Mutual Friend: “Haha, he was like "Pam I wanna meet this girl!" He’s a sweet guy, haha. He's leaving in December I think, anyway, so it doesn't have to be anything serious. He said he Facebook friended you, so I dunno if he's messaged you yet or not.”

No, he hadn’t. He’s letting our friend do his dirty-work for him. But whatever. I want to get on that bike, come hell, high water, or a fix-up. I just know to be very up-front about the fact that I am in what I’ve taken to calling a “beautifully complicated and daily-evolving relationship.” But seriously. I want to get on that bike. It’s worth it. And new friends are nice, too.

All these boys suddenly crawling out of the woodwork are making me wonder: could I really settle for one of them while I wait for Perfect? The more and more I look at it, the more and more I realize how easy this whole thing is, really. You are attracted to someone. You let your interest be known. You resist the urge to do the right thing and get to know them or categorize your feelings, and instead, just fall into bed with them. You wake up, get dressed, and walk out. Done. Simple. Over.

Can I do that, though? Could I use one person while wanting another? My heart says “no,” while sometimes, my mind whispers “yes.” Perfect would never need to know; Perfect is probably off doing the same thing with all the soft little freshmen co-eds, and that’s why he’s so tired, my mind whispers to me. Just do it. Just work out your frustration and your lust and your feelings on someone else. Don’t waste time, and youth, and beauty, and your body. Don’t go another year without sex. There’s no reason to.

But at night, at times like this, lying on my bed, the bed I slept with Perfect in, and loved Perfect in, in the same sheets that still, months later, at times still hold wisps of his scent, I think no, no, no, no—I could never do it. I miss him, and I want him, and no one else is going to replace him or fill his hole. To try and do so would be me, settling. And after my many past frog princes, settling is one thing I told myself I’d never do again. Settling was the rut that Perfect saw me in and pulled me out. Settling was what he told me I didn’t deserve.

But, am I settling for this distance between us? The air in this state feels so empty, sometimes it’s hard for me to breathe around the hole that seems to be there; something suddenly missing. It feels like there’s a hole in my Vermont, and you better believe it’s a huge one, because that boy is massive. At any given point in time, I can give you a general idea of in what direction the important people in my life lie. It’s a spider-web of love that crisscrosses the U.S, sometimes even the globe, of what I imagine being thin gold chains running from my heart to the other person’s.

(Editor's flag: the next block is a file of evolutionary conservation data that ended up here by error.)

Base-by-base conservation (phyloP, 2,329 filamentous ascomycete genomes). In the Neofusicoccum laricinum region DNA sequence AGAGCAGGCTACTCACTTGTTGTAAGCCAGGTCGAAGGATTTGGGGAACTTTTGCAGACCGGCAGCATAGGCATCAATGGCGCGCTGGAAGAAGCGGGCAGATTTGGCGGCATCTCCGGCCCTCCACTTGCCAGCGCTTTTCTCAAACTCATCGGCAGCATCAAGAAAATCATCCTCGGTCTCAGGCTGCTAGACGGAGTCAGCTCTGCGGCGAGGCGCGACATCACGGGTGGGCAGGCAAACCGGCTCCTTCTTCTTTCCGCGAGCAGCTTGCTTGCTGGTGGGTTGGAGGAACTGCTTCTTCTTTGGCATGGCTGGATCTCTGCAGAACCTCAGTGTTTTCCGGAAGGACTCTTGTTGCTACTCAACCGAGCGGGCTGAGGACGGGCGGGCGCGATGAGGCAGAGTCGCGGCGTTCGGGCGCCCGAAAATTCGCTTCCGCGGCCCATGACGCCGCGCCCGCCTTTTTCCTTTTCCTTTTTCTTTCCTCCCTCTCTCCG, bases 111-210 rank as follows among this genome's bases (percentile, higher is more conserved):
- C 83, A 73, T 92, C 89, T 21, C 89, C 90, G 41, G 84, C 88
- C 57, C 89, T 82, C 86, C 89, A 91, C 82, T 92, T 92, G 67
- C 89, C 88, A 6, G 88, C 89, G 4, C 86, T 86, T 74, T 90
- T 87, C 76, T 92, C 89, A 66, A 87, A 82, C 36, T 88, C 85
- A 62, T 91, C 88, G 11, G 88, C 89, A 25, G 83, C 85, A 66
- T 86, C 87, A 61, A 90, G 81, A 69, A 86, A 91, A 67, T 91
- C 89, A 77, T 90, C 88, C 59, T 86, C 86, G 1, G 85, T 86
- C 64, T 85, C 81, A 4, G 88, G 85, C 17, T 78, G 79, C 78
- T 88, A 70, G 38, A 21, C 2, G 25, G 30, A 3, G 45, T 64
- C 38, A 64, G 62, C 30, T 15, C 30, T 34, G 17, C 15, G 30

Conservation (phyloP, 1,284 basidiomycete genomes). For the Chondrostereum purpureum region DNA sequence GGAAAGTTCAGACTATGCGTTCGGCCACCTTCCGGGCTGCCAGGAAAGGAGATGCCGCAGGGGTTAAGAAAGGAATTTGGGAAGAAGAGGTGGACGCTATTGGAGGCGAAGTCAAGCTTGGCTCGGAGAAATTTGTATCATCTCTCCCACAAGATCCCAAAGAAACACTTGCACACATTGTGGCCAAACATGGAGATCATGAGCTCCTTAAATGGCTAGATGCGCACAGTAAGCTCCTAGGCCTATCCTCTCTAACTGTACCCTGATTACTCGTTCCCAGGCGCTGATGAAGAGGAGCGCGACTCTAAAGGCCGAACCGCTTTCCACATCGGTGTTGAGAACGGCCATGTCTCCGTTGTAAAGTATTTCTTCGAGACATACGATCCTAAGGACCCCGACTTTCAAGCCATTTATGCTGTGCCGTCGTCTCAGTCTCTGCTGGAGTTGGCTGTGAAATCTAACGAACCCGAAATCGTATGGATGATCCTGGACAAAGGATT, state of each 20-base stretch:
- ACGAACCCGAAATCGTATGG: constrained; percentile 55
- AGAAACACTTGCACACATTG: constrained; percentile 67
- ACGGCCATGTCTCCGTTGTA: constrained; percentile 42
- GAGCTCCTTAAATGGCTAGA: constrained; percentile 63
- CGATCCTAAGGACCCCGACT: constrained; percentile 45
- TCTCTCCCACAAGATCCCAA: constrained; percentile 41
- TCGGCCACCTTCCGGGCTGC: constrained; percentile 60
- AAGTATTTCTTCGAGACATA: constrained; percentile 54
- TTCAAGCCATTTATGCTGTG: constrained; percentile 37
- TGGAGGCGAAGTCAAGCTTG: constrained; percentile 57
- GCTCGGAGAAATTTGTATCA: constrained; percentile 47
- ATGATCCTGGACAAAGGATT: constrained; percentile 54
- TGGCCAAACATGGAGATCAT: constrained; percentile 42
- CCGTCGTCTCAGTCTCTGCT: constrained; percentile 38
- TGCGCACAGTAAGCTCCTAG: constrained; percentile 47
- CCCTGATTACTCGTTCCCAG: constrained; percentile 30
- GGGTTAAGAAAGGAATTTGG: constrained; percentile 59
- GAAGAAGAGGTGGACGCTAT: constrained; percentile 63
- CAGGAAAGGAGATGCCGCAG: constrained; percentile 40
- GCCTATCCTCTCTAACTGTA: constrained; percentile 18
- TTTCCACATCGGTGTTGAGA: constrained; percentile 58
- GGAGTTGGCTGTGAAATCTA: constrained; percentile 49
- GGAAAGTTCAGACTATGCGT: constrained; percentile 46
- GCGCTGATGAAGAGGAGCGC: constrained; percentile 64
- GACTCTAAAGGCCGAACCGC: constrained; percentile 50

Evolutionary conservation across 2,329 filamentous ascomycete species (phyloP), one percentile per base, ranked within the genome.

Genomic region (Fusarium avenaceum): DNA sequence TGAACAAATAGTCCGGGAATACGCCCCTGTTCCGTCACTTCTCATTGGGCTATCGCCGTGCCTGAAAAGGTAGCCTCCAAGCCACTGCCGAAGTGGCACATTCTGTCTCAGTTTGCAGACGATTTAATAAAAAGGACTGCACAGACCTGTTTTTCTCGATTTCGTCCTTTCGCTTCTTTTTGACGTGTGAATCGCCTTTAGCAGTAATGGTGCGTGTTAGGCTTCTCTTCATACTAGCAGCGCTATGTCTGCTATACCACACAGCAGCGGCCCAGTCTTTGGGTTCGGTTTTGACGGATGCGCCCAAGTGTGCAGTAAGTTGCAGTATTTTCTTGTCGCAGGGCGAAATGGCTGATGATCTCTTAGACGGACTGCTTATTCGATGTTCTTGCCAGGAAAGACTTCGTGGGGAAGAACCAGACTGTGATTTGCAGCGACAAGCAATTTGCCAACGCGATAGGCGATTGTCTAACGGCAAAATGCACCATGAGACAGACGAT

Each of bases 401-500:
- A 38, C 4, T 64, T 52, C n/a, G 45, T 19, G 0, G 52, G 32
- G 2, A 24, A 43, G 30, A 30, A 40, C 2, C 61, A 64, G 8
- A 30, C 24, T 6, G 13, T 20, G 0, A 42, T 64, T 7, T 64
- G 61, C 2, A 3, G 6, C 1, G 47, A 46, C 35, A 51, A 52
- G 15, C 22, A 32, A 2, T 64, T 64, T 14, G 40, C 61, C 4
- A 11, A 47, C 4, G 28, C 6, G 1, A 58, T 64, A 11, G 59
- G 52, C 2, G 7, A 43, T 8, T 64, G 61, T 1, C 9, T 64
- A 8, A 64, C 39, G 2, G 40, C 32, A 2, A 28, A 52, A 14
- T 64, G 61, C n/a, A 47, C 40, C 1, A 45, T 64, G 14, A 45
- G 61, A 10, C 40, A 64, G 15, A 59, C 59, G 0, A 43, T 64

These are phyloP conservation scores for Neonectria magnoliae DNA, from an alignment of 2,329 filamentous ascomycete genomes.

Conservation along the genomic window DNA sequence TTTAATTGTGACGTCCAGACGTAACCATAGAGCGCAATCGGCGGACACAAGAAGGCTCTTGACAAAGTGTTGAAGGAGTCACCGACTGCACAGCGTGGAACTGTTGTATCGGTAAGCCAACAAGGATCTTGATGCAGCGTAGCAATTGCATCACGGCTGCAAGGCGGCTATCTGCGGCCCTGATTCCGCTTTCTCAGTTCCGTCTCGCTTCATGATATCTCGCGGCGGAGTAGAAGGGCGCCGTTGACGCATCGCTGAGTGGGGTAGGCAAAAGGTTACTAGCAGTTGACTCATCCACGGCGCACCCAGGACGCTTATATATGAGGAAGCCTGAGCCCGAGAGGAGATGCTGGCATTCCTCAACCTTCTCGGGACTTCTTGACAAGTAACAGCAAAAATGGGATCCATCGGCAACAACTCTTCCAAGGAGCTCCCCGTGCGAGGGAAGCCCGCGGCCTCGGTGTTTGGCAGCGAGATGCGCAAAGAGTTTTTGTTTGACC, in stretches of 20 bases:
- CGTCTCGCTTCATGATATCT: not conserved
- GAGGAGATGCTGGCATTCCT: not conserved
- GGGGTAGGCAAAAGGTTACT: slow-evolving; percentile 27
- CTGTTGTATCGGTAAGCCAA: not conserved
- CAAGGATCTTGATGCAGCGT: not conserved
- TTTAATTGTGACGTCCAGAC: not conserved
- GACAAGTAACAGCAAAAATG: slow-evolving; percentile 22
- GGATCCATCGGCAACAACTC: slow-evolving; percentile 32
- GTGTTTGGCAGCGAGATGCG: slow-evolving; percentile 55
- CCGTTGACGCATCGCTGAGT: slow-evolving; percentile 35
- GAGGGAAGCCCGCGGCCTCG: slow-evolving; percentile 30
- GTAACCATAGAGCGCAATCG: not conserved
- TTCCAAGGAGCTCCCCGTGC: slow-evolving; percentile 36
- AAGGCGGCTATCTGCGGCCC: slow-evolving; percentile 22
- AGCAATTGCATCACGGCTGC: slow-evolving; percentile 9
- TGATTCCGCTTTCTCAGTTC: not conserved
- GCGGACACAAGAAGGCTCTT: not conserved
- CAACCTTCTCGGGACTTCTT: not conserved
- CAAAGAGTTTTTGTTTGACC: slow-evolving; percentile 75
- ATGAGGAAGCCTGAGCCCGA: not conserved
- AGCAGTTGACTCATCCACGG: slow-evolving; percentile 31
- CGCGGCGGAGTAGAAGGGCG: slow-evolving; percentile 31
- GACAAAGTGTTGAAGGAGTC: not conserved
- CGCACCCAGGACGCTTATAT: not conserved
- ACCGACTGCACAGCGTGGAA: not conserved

The best way I ever heard this phenomenon described was in Emma McLaughlin and Nicola Kraus’s novel, Dedication. (Which I highly recommend, by the way, especially for people who have ever had any interested in the musician/muse relationship.) As Kate Hollis, their main character and heroine, they write:

“…I feel this thing take root in my stomach, this rubber band thing as Jake Sharpe comes back from the concession stand. A twinge tells me to turn around and, sure enough, he has just walked in the doors at the top of the dark aisle. The band tightens as his narrow silhouette approaches. Then, when he slides past I tuck my legs up on my chair and our eyes meet…and it is taut between us. Loosening as he plunks himself at the other end next to Benjy… I slide my hand to the center of my chest while staring up at the screen. This thing is different from living down Jake Sharpe, different from avoiding Jake Sharpe, even different from knowing Jake Sharpe thinks about what I look like. This new Jake Sharpe thing is happening inside me, all the way at the core… I am piano-bench straight, every inch of me realigning to this new state, this Jake Sharpe Compass I have just become” (McLaughlin/Kraus 68-69.)

Like Kate, if you ask where someone is, I can point, assuredly, in a direction after a moment’s thought, giving that little heart-string a gentle mental tug, and waiting to feel in what direction the pull back comes from. It’s how I also know what direction home is. It’s how I know where my roommates are; where my best and dearest and closest friends from home are; the sisters of my heart and mind and soul. And it’s how I can feel Perfect. What once used to be a thick and relatively short gold chain, full of feelings running back and forth this summer is now one of the thinnest links; one that is full of static and loss of sensation and makes me feel empty in the pit of my stomach and heart. There isn’t that proximity. There isn’t the thought that we’re only a less-than-an-hour drive away from each other, if we really needed to be there, standing next to each other, breathing the same air, and sharing the same space, feeling that electric crackle in the air, and then the sublime stillness that I feel when my body is molded seamlessly up against his—weight on weight, cloth sticking to cloth, skin on skin, hands on body, no start and no finish to us.